In people with depressive disorders, she said, “the circadian signal that indicates a seasonal change in day length has been found to be timed differently, challenging the body’s ability to adjust.”

In other words, our bodies crave warmth, sun, and light.

There are steps you can take now if you’re feeling blue, said Brickman.

“Find natural daylight. Find the sun if you can,” she said.

Brickman also suggests investing in a light box, in particular one that treats mood disorders and not skin disorders.

One added suggestion: change your diet.

Even healthy eaters can shift to a looser dietary pattern in the holidays and in cold, dark January eating that way can magnify sad feelings.

“High-fat, sugary diets are tough on the mind,” Brickman said. “People don’t think enough about food and how it impacts all of this.”

She also suggests looking at using eating and food in a positive way by making plans and meeting up with friends for meals.

“Eat socially,” she said. “Everything is better with company.”

Perkins uses light therapy. Her physician suggested replacing her kitchen lights with bright 75 watt bulbs and she’s found that helped.

She also has another suggestion: pick up or reclaim a hobby. For her, crafting does wonderings.

“It’s sounds so silly but something simple like this really can help,” Perkins said. “For me, crafting keeps my mind occupied and makes me feel useful, inspired and busy.”

It’s also important to report your symptoms to your physician or therapist and take any medical action they may deem necessary.

“Seeking treatment is important,” said Nadkarni. “Antidepressants, light therapy, vitamin D to replete any deficiency, and psychotherapy have all been found to be evidenced-based options for treatment.”

Brickman agrees.

“Talk therapy is a great treatment for this,” she said. “Antidepressants, if needed, can also be a fix for 90 days or until the days extend and weather changes.”

Leader’s physician does something Brickman suggests — ups her dosage of vitamin D for this time of year.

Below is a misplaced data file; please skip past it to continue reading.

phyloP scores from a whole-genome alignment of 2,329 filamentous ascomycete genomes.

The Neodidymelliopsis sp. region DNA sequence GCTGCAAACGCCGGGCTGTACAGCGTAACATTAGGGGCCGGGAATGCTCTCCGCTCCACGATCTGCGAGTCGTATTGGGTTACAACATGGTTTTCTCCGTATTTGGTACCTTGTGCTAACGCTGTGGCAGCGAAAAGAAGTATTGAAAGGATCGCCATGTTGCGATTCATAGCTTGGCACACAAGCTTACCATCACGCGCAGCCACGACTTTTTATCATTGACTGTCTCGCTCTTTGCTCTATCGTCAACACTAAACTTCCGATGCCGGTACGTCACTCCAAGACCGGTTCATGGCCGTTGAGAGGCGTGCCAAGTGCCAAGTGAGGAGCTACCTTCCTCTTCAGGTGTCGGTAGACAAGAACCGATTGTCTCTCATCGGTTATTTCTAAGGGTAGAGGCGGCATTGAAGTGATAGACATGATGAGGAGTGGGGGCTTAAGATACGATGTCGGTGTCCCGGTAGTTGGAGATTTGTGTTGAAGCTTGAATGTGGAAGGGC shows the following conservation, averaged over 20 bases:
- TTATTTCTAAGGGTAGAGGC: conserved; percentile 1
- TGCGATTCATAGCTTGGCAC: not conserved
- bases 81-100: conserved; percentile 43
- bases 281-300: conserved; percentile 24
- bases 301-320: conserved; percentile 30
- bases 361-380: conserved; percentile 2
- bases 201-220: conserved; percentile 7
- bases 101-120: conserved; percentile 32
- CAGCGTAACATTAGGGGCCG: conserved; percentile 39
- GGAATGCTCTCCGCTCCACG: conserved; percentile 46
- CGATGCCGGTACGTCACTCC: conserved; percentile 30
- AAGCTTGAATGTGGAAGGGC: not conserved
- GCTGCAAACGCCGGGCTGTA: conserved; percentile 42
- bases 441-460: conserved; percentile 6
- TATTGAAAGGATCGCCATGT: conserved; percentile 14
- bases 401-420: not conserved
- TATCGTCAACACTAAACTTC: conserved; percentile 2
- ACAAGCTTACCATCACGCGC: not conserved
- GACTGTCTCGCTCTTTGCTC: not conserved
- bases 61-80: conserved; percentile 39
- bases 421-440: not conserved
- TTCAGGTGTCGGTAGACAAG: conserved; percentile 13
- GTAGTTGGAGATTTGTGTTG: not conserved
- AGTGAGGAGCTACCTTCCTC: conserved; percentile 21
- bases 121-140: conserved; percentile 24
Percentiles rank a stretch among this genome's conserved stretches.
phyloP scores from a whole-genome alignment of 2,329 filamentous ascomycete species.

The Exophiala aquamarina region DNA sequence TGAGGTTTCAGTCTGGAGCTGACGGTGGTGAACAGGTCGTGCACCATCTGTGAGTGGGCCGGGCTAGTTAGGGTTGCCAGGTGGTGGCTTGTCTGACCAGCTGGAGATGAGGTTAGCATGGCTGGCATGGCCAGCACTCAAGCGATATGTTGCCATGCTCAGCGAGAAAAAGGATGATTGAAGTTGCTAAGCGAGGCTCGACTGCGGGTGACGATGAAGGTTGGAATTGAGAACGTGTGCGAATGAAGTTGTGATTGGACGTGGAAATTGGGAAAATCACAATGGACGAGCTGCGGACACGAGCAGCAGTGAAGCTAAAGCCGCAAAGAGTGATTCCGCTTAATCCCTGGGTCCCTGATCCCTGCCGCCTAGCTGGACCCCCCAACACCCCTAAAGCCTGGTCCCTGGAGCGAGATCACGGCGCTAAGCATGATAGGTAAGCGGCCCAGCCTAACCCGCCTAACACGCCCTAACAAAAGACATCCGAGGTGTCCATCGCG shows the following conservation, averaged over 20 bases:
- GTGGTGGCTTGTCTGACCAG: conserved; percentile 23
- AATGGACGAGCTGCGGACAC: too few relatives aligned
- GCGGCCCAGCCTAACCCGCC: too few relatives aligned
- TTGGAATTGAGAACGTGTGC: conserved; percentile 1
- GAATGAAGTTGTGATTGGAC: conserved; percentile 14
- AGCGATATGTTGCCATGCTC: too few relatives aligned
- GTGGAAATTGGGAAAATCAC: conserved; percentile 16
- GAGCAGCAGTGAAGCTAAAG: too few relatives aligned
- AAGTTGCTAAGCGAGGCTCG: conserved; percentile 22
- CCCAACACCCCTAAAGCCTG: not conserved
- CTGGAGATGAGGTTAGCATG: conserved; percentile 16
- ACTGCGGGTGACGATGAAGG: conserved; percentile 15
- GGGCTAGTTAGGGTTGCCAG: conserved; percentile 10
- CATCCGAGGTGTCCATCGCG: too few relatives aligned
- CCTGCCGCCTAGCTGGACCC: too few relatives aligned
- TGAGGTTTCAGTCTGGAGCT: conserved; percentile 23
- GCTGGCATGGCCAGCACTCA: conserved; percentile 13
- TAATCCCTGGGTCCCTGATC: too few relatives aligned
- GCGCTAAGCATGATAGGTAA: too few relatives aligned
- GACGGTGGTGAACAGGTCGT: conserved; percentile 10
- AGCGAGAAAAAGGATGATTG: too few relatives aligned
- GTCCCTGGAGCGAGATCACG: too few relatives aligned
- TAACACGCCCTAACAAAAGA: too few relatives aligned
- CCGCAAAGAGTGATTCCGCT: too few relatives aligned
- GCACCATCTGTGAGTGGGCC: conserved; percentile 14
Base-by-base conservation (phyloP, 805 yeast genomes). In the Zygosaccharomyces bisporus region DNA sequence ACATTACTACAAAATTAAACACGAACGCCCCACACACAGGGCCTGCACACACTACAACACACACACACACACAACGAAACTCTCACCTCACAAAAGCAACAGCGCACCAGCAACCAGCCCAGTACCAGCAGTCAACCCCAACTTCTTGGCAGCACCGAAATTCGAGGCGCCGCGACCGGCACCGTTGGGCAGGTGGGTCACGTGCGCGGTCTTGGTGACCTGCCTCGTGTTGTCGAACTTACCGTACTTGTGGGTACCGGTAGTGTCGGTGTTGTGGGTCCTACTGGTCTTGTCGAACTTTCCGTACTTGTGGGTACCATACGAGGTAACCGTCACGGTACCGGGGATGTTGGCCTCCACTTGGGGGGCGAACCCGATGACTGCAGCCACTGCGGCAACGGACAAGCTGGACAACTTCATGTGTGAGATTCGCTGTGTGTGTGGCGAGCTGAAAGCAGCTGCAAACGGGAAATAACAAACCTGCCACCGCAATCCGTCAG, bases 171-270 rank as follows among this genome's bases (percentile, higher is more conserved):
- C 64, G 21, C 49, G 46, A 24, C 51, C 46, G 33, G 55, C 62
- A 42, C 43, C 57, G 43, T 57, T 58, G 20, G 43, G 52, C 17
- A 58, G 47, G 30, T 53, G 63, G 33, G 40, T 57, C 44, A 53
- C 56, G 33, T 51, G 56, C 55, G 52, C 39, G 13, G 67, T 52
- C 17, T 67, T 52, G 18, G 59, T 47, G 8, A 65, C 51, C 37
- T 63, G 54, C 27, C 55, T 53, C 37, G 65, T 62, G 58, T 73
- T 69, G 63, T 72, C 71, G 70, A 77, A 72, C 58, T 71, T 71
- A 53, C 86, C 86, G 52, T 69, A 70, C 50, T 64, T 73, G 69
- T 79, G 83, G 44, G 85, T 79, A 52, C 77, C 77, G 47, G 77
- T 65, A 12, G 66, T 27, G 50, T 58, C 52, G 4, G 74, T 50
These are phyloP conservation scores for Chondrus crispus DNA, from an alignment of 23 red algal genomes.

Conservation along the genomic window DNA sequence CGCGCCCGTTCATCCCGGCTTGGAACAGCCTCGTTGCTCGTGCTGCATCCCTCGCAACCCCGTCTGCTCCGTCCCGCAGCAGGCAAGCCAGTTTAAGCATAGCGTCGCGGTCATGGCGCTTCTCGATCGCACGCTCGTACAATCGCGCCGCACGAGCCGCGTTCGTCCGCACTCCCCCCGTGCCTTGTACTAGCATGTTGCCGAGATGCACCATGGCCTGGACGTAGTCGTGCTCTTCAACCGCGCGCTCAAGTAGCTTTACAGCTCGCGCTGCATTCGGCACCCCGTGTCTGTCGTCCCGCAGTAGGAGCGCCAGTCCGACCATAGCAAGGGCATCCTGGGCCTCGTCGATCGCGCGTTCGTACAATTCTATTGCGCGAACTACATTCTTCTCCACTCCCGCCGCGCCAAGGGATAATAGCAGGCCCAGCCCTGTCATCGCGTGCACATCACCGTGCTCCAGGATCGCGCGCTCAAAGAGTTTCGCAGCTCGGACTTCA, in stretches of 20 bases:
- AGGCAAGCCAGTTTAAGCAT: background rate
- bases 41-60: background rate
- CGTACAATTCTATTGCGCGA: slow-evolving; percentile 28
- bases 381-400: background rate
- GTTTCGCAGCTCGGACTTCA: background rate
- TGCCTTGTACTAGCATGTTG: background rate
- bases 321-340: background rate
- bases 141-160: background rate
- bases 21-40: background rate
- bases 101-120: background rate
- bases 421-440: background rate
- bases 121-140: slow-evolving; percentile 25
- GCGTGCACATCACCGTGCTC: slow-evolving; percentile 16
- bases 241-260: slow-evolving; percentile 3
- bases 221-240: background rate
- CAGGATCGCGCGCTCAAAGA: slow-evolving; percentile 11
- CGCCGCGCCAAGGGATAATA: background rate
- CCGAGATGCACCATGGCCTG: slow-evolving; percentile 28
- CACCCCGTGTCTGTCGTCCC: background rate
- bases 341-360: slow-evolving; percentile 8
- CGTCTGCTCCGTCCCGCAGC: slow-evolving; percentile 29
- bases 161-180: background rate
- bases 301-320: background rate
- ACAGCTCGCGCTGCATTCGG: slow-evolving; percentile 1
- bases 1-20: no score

“It’s funny,” she said. “I never really believed something like that would make a difference until I tried it. It really helps.”

Signs that you may sink into a case of January seasonal affective disorder or actual depression may begin to show months before, Nadkarni said.

“When major depressive disorder has a seasonal pattern, it most often tends to be associated with an increase in symptoms in October or November, when light patterns first begin to shift,” she said.

What to do?

Nadkarni says pay attention to the signs and be aware of them possibly showing up in your life.

When you see one or more, proactively battle those feelings with these suggestions.

  • Get outdoors, even on cloudy days.
  • Eat more whole foods versus processed foods.
  • Enjoy the company of others, even if you have to force yourself.
  • Pick up a hobby such as winter skiing.
  • Keep your physician up to speed so they can guide you should more aggressive treatment be needed.

How is one to be motivated to do that?

Both Perkins and Leader say people should simply try to avoid the painful sadness they’ve fought in the past.

Leader has one more tip: just do it.

“I have two small children, so I really have no choice but to try to stay ahead of this and focus on not having it drag me down,” she said. “Having two little kids to get out of bed and take care of every day is motivation to be mentally healthy for that.”

For people without children, she urges them to find a place and a way you are needed.

“That makes it all so much more important, and that makes it get your focus,” she said.